Anything. Anything by A.S. King, who seems to be on a mission to continually take my breath away or make me ugly cry in some new way. Each of her books is different from the last, but similar in that it's always going to push boundaries in some way. Can't decide which is my favorite, and can't stress enough how highly I recommend her (which is why I was so glad when Liz chose Please Ignore Vera Dietz for this month's #WednesdayYA book club pick!)

I love a story with a debatable open-ending — something that lets readers interpret and ponder and go back and forth with what they think may have happened, could have happened, and should have happened. Godmother is told in alternating timelines and styles — one present-day New York, and one some nebulous fairy tale past — and the reader is left to wonder which version of reality they're presented with is real, or whether both are. Excellent fodder for book discussions and for rereads.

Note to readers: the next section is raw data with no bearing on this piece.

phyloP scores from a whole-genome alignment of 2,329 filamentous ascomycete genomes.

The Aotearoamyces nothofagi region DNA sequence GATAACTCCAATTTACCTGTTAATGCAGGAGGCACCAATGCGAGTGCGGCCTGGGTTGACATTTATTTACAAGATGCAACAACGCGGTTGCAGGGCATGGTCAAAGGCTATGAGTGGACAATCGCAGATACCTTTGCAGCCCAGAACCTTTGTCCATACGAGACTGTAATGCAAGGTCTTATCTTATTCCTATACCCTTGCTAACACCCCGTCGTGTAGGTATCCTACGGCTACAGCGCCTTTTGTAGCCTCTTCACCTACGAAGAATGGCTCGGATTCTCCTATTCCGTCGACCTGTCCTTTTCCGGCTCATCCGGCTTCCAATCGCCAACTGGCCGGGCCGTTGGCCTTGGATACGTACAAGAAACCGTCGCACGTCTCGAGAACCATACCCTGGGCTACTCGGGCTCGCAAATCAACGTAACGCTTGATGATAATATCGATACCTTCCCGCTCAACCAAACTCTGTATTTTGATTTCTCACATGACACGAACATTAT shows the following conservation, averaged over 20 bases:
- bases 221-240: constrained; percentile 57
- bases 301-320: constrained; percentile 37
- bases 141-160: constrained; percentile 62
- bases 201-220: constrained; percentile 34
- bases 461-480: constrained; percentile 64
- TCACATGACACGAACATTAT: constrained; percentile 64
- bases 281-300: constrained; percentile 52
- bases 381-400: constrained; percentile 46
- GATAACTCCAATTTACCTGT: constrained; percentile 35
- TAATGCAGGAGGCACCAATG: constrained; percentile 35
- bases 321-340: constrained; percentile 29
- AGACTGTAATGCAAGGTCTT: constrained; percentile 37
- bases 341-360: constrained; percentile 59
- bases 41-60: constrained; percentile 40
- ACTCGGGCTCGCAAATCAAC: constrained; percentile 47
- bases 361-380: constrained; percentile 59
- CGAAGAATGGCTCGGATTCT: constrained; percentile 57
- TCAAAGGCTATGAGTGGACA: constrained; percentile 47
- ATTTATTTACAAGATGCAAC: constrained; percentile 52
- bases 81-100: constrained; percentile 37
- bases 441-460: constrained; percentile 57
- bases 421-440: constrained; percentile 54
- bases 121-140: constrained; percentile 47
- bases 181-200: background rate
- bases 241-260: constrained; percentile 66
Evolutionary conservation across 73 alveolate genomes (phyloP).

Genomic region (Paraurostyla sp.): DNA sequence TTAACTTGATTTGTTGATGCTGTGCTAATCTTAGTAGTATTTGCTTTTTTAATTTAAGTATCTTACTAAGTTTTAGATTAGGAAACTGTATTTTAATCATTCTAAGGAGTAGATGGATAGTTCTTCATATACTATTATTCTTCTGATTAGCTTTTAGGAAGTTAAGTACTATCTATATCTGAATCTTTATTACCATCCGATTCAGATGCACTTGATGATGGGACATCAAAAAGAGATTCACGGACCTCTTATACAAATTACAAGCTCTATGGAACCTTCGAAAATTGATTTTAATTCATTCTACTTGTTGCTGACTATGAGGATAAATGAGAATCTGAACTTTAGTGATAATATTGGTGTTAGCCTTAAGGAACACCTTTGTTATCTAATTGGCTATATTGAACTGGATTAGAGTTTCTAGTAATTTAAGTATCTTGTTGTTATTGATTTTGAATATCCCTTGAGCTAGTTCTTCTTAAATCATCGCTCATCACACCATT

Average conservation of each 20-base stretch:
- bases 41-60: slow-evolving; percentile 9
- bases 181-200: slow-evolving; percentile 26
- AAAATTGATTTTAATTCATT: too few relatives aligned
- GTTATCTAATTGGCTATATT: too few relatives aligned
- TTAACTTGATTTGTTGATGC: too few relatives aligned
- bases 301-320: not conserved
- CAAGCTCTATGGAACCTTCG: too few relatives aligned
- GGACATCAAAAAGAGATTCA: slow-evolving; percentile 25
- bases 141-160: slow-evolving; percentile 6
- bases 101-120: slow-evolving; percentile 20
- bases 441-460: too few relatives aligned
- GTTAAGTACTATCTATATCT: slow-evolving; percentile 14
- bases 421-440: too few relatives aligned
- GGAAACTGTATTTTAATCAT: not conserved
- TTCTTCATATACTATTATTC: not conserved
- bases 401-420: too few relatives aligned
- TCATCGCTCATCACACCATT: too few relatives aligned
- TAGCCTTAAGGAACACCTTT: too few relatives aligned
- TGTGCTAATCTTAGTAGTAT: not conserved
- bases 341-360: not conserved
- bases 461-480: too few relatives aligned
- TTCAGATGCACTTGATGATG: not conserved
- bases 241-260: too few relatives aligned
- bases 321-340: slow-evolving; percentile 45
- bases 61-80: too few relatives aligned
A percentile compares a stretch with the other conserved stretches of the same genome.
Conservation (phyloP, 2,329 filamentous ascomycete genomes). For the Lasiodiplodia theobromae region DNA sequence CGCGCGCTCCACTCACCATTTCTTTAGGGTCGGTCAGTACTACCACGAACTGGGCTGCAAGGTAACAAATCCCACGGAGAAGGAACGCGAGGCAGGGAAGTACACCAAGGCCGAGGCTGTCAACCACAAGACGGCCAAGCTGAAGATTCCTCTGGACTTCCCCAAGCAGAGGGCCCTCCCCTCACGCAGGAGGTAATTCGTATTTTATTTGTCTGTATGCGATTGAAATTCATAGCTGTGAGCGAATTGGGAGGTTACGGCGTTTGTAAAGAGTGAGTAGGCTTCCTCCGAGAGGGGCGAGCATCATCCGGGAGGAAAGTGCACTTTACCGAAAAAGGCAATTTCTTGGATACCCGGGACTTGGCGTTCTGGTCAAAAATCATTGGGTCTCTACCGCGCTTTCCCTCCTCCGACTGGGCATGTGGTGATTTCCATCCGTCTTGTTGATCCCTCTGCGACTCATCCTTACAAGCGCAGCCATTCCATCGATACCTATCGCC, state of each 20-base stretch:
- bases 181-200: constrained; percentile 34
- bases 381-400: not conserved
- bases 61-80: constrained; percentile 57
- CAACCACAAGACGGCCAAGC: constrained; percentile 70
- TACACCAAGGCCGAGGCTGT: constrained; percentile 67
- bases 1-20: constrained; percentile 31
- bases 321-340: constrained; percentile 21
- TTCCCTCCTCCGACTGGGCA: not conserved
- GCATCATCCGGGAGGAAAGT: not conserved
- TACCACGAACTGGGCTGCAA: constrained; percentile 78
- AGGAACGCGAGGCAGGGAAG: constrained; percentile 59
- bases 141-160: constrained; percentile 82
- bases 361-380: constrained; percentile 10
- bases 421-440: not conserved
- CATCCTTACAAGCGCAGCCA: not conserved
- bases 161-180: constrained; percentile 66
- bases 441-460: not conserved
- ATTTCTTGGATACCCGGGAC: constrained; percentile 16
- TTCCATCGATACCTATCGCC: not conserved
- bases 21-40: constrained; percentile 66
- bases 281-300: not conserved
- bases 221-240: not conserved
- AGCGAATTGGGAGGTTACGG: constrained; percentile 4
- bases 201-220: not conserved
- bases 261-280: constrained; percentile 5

Honorable mentions to Tweet Heart, a book composed entirely in tweets, emails and the like, that somehow managed to not drive me insane; and actually go so far as being a cute, cohesive story, Tin Star, which is an entire cast of unique characters in a unique situation, with fairly non-human reactions and interactions ('cause they're, you know, aliens and stuff); and along those same lines, All These Things I've Done, which gives us one of my favorite narrators, who starts out very cold and distant, and fairly atypical for a YA read.

So what are some of yours?

Monday, April 7, 2014

>>>MARCH REWIND<<< - Mini-reviews of my March, 2014 Reads!

Hey there!
This is my March Rewind, aka mini-reviews of everything I read in March, with a quick thumbs up/down and my (mostly) brief thoughts on why.
Let me know whether you agree or disagree, and what your standout books from March were, in the comments.
Thanks for watching!

(0:30) Titan Magic: Body & Soul | Jodi Lamm
(2:25) This One Summer | Mariko Tamaki & Jillian Tamaki
(3:16) Ophelia & the Marvelous Boy | Karen Foxlee
(4:43) The Darkest Minds | Alexandra Bracken
(6:14) Return of Zita the Spacegirl | Ben Hatke
(7:18) Stolen Songbird | Danielle L. Jensen
(8:40) Love Letters to the Dead | Ava Dellaira

Fairy Tale Fortnight
Sun & Moon, Ice & Snow